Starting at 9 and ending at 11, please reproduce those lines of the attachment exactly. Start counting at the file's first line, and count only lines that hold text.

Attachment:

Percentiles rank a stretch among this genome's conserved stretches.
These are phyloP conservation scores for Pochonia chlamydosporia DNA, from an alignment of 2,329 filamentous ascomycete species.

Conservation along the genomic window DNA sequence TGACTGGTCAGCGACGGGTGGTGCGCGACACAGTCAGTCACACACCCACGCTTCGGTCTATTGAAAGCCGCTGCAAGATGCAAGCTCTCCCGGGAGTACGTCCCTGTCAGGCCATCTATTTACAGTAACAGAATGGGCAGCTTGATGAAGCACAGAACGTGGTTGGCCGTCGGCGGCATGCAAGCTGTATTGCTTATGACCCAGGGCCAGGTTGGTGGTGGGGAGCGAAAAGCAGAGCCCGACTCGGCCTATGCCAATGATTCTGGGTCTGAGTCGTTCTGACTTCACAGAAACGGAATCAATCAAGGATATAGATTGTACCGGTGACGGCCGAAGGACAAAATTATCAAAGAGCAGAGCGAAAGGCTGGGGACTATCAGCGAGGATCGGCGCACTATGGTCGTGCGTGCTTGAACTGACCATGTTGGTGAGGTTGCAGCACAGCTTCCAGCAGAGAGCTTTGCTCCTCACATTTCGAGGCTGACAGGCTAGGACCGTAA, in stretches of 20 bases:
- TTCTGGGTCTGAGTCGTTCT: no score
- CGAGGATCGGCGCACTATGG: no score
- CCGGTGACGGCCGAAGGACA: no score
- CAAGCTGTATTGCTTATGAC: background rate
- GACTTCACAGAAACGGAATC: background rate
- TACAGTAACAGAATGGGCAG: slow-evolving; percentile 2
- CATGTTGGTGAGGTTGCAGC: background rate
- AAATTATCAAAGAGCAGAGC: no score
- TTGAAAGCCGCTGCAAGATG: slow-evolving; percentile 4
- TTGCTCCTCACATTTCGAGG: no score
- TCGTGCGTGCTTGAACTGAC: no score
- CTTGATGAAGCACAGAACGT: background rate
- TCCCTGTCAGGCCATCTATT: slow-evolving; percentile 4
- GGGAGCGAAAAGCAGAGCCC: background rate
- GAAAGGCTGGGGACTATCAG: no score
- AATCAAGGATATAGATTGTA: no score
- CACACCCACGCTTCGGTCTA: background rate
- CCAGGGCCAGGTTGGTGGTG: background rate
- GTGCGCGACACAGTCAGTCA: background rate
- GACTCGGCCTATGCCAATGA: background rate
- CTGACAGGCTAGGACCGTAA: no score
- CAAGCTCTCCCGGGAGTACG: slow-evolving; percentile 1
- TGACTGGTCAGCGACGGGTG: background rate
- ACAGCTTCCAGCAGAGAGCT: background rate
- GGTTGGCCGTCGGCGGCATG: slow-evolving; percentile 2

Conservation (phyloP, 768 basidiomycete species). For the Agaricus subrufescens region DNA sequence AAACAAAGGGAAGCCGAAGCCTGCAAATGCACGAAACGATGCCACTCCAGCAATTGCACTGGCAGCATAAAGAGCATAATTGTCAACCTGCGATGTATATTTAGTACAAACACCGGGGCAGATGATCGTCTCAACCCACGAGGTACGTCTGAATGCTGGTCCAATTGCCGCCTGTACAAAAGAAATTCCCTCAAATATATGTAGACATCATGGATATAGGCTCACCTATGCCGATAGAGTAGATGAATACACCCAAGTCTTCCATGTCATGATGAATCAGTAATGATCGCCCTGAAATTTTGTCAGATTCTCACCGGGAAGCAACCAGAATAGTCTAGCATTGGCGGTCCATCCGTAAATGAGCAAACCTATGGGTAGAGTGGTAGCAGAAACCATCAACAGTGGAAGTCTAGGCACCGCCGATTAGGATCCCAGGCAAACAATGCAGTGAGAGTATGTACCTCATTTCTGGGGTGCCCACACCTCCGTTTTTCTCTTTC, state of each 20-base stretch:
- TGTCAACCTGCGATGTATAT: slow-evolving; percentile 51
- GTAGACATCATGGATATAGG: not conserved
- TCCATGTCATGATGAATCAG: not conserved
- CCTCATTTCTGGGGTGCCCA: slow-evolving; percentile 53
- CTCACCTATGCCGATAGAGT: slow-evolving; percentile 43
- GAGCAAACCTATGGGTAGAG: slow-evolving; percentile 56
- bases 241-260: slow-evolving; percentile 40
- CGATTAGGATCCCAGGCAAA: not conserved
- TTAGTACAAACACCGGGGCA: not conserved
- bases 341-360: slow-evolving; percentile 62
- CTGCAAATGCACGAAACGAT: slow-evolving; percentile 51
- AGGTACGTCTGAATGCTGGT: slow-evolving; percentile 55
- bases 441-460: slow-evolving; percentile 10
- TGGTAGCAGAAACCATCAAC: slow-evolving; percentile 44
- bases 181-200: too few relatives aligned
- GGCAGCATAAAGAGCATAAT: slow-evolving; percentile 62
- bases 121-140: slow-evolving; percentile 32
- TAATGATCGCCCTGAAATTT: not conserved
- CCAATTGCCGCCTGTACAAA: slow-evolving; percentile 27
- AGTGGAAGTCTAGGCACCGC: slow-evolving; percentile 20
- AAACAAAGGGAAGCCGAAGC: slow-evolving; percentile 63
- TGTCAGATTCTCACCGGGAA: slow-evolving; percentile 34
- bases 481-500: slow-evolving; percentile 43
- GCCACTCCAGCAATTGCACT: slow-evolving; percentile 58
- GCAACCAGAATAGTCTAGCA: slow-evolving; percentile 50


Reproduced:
- TACAGTAACAGAATGGGCAG: slow-evolving; percentile 2
- CATGTTGGTGAGGTTGCAGC: background rate
- AAATTATCAAAGAGCAGAGC: no score